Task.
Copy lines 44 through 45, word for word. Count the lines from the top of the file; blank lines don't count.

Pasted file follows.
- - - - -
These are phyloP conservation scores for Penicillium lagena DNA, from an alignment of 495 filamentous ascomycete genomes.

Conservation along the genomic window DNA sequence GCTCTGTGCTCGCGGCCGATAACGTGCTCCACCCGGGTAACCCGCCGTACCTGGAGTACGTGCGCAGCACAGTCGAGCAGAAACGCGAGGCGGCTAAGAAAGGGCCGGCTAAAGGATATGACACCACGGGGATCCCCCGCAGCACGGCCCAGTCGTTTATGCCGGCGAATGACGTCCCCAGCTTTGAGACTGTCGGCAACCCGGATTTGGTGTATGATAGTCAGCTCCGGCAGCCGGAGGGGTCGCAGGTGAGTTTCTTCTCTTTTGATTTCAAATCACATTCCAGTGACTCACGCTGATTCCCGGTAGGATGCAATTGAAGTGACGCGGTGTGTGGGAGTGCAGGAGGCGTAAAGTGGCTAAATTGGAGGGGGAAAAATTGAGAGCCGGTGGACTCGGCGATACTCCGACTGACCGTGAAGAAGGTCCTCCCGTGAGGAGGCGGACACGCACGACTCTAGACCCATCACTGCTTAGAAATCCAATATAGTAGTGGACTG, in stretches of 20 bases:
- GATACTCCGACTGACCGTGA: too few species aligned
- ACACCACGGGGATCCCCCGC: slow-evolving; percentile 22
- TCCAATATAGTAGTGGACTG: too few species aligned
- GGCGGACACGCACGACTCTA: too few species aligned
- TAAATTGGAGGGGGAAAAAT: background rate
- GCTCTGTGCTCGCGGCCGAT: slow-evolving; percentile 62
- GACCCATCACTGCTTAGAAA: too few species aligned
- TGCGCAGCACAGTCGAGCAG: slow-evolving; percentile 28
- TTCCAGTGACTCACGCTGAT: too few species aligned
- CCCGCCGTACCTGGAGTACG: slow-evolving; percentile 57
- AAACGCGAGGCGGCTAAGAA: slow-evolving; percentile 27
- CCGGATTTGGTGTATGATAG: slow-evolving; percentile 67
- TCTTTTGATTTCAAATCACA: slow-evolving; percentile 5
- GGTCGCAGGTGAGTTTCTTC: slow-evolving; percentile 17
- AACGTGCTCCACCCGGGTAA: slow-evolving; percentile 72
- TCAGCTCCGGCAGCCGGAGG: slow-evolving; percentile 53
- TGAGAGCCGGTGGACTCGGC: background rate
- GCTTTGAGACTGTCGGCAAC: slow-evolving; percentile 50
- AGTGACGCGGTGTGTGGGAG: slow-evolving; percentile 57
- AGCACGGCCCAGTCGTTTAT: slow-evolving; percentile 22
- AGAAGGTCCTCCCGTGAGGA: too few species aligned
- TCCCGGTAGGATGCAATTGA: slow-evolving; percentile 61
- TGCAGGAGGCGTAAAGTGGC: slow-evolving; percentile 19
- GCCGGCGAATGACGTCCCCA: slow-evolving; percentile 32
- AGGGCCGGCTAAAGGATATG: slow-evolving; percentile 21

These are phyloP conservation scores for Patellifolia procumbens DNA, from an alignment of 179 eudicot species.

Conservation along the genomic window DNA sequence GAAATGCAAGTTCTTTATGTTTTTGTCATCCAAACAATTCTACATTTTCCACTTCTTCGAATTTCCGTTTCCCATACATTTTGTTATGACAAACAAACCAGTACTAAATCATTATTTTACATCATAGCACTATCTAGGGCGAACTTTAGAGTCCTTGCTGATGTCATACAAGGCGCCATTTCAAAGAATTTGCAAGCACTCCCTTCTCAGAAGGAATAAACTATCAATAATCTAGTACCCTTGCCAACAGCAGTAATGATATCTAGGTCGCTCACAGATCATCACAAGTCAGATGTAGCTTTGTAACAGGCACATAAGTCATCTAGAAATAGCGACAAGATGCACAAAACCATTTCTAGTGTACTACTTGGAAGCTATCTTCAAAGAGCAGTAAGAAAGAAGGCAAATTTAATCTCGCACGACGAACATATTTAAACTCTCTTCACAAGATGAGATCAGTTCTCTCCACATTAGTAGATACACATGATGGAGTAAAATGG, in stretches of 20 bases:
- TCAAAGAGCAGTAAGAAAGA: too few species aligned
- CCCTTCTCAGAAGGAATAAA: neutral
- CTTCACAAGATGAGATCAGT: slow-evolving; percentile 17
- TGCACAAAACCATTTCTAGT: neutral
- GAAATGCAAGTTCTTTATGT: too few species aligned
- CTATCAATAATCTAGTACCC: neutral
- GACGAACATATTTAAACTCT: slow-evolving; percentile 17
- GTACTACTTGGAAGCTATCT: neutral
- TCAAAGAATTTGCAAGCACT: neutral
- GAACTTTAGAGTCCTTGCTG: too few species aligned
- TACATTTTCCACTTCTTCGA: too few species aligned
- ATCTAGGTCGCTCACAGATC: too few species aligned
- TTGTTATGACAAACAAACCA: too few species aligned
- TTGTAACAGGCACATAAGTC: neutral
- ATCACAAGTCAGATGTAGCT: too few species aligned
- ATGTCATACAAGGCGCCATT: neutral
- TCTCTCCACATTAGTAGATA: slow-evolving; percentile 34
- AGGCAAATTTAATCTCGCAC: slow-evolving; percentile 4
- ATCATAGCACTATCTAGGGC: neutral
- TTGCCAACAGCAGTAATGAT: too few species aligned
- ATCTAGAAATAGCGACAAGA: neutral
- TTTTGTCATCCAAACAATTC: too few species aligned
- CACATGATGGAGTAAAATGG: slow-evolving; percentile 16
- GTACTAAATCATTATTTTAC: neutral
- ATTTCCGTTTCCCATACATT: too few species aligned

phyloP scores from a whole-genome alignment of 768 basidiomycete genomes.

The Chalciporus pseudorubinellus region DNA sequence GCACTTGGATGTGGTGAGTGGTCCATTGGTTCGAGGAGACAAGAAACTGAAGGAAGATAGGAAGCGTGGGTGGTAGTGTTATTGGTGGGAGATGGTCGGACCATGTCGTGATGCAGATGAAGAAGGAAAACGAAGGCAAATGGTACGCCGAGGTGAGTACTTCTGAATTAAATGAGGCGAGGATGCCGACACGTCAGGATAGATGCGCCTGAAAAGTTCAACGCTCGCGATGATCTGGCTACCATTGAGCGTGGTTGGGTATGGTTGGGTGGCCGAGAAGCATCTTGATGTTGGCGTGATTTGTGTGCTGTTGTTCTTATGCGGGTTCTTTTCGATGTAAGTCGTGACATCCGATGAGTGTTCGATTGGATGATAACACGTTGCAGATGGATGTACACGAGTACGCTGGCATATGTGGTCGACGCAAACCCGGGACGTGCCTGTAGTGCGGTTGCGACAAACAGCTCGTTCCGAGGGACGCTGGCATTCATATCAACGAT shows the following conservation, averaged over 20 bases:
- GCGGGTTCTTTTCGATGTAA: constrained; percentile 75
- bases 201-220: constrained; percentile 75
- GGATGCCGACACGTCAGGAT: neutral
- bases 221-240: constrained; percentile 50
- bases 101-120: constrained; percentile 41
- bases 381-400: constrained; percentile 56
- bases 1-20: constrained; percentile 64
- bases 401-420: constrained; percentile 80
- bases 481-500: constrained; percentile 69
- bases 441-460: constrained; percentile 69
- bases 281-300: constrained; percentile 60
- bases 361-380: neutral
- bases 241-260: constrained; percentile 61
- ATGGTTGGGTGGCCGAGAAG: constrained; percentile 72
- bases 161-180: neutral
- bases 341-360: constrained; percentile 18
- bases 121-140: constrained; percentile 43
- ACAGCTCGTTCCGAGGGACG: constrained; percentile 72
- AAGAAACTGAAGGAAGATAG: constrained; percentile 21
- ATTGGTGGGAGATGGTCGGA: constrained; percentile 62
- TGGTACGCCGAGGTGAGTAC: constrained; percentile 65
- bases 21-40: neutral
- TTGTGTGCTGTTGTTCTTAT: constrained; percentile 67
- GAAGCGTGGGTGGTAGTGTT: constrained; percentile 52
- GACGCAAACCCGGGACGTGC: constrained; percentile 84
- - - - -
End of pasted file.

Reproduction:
- ATCACAAGTCAGATGTAGCT: too few species aligned
- ATGTCATACAAGGCGCCATT: neutral